Thanks y'all!

              Comment


              • #8
                Originally posted by kaanemec View Post
                I also wanted to let all you know that the 1:3 ratio works much better for my taste rather than 1:2 ratio.
                You could try a smaller basket. If you're using an 18g you could try a 15g for instance. I quite like the 15g VST Ridgeless for certain beans although the 20g is my go to..

                Good to hear you're getting improvements that suit your taste. Fine tuning each time you try a new bean or roast batch (or as beans age) is good practice. Doing the same thing over and over is a habit easy to fall into but might mean you're falling short of what the bean has to offer.

                Comment


                • #9
                  Are you bleeding the first few secs of the pour? Went to my first barista course at yahava during the week and was told for a long black to “ bleed” the first three seconds and not put it into the shot to reduce the sourness. The trainer was a keen long black drinker and said she feels it’s the best way to get that sweet shit.

                  Comment


                  • #10
                    Sweet shit eh! nice turn of phrase.

                    Dump the first few seconds of the pour for a long black, why would you do that?

                    Comment


                    • #11
                      The first few seconds is where the good shit is!

                      Comment


                      • #12
                        Originally posted by BangalowBarista View Post
                        The first few seconds is where the good shit is!
                        Guess this applies to coffee as well as most things in life.

                        When Bonny goes shopping she buys shit (yep he's talking bout coffee)


                        Click image for larger version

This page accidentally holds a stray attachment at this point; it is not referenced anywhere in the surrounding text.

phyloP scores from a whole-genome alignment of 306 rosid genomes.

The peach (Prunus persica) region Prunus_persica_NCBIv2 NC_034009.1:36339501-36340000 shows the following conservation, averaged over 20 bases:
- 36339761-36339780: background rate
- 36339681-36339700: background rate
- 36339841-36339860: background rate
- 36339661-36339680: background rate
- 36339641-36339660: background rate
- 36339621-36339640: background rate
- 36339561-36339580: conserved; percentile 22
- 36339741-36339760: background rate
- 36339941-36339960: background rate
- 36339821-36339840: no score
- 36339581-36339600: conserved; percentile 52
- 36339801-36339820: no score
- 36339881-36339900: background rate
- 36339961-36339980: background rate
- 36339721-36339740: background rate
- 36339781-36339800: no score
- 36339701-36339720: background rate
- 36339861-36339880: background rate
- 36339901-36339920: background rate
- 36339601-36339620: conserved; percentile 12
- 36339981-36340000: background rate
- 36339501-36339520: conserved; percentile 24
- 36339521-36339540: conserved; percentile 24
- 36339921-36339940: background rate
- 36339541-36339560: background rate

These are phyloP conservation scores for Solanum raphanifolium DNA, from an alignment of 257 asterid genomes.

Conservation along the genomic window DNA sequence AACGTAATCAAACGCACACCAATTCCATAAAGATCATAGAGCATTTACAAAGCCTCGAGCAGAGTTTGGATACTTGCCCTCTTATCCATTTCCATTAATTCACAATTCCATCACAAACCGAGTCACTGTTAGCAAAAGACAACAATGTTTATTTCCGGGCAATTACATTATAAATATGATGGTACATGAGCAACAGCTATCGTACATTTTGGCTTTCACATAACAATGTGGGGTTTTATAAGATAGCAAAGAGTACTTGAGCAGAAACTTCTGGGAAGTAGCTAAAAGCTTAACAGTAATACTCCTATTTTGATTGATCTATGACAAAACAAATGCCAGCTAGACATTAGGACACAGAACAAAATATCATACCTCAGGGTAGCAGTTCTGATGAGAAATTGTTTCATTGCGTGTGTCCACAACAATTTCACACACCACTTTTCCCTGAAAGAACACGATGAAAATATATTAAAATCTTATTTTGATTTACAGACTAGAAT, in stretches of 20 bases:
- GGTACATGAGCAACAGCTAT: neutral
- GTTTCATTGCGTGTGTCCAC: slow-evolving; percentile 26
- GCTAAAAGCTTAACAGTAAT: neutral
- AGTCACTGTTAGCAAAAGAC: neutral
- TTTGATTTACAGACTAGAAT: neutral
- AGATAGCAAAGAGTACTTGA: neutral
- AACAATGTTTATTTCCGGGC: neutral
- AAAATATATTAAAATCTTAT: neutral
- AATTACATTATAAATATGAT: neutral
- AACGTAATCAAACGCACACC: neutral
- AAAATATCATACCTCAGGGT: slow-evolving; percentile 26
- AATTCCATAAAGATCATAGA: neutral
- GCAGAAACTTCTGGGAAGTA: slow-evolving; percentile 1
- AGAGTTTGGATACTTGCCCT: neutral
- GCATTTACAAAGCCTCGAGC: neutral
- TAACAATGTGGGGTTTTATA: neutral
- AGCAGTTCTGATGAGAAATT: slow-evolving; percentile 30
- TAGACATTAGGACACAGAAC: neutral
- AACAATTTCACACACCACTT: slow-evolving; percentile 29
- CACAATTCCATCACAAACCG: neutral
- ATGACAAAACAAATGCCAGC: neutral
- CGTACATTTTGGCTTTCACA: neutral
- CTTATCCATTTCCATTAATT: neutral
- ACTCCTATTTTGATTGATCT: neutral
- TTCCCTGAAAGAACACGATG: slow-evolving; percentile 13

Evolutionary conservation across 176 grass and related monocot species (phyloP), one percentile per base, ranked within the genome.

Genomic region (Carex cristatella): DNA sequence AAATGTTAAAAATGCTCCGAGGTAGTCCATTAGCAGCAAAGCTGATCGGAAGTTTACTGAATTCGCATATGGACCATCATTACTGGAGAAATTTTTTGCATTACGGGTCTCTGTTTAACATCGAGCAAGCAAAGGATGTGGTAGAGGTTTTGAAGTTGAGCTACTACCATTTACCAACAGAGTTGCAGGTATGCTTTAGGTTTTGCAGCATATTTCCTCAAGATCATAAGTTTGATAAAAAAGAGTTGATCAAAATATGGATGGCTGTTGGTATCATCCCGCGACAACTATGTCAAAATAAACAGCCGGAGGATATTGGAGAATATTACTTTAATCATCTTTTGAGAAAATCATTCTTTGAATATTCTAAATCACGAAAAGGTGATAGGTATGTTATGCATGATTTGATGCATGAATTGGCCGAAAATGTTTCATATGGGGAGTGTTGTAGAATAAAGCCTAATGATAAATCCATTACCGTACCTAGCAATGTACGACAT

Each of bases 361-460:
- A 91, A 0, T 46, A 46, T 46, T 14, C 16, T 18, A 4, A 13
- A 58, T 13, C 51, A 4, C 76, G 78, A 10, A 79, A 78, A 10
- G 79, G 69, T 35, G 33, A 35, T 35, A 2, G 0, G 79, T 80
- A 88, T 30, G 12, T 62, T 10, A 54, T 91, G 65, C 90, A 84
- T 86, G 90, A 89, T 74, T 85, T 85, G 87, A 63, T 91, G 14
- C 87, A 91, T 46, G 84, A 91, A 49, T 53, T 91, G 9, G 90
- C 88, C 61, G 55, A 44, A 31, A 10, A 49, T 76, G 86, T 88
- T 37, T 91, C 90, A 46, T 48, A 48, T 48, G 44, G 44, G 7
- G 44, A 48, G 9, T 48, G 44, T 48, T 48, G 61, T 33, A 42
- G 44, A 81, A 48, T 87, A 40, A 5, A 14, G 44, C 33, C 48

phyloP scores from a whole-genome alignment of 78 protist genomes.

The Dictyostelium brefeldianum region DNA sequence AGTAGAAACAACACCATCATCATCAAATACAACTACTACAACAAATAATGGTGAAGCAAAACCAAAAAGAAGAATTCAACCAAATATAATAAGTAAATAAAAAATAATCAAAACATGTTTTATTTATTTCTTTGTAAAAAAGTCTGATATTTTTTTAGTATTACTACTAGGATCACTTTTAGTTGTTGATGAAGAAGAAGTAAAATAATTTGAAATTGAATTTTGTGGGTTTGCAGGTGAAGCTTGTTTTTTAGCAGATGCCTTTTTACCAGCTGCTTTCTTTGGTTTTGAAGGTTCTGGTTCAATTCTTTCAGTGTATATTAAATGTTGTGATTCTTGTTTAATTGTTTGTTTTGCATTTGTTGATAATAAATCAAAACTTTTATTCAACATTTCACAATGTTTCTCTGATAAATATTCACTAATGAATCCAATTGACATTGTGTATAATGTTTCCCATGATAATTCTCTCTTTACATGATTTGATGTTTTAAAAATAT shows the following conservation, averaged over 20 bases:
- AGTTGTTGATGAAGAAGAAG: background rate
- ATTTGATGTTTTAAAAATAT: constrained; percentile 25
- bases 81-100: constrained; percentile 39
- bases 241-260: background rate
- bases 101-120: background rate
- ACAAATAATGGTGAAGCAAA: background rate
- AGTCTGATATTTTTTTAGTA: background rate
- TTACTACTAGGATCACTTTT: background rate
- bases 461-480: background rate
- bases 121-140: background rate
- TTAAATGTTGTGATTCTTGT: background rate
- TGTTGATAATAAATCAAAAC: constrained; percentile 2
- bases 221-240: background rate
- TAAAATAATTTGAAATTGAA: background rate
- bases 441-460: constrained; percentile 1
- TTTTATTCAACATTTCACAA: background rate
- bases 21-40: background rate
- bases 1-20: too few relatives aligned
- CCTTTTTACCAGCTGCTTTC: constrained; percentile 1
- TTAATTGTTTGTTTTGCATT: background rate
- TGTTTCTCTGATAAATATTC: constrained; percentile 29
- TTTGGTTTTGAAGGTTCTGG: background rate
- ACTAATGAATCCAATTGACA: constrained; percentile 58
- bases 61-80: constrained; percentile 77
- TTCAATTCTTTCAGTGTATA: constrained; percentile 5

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                        • #13
                          Hi again to all,


                          I went and bought Medium Roasted Starbucks Guatemala beans (it was just for experimenting) and have been able to get the right shot time with right amount of coffee 1:2 - 28secs (which tasted like... well, boring and burnt Starbucks espresso).


                          But still,with this experiment I have realized two things:
                          - It seems like my grinder is struggling with fresher and higher quality roasts (same or even much finer grind settings would not let me have the same brewing pressure and time)
                          - The grinder cannot do a consistent job even with starbucks beans. Even tough I do not change the parameters and grind setting I get quite different results.


                          Now I am considering to get a Eureka Mignon Specialita that is being sold in a local coffee appliances shop (I am in Istanbul so I do not have a wide selection of prosumer grinders to buy).


                          In the meantime, I am able to get "at least drinkable" chocolaty espressos with a good mouthfeel using the medium-dark roasts (brewing them at 90C-91C).


                          Any thoughts?

                          Comment


                          • #14
                            Are you using a set of scales to weigh the dose before every shot? If not that would be a cheap way to improve consistency dramatically. The timed output of the BCG820 is quite inconsistent.

                            Comment


                            • #15
                              Originally posted by Yelta View Post
                              Sweet shit eh! nice turn of phrase.

                              Dump the first few seconds of the pour for a long black, why would you do that?
                              Just completed a barista course at yahava on wednesday. The trainer said that for a long black she always bleeds the first 3 seconds to exclude the more bitter first elements. I don't tend to drink long blacks, but that was her advice.

                              Comment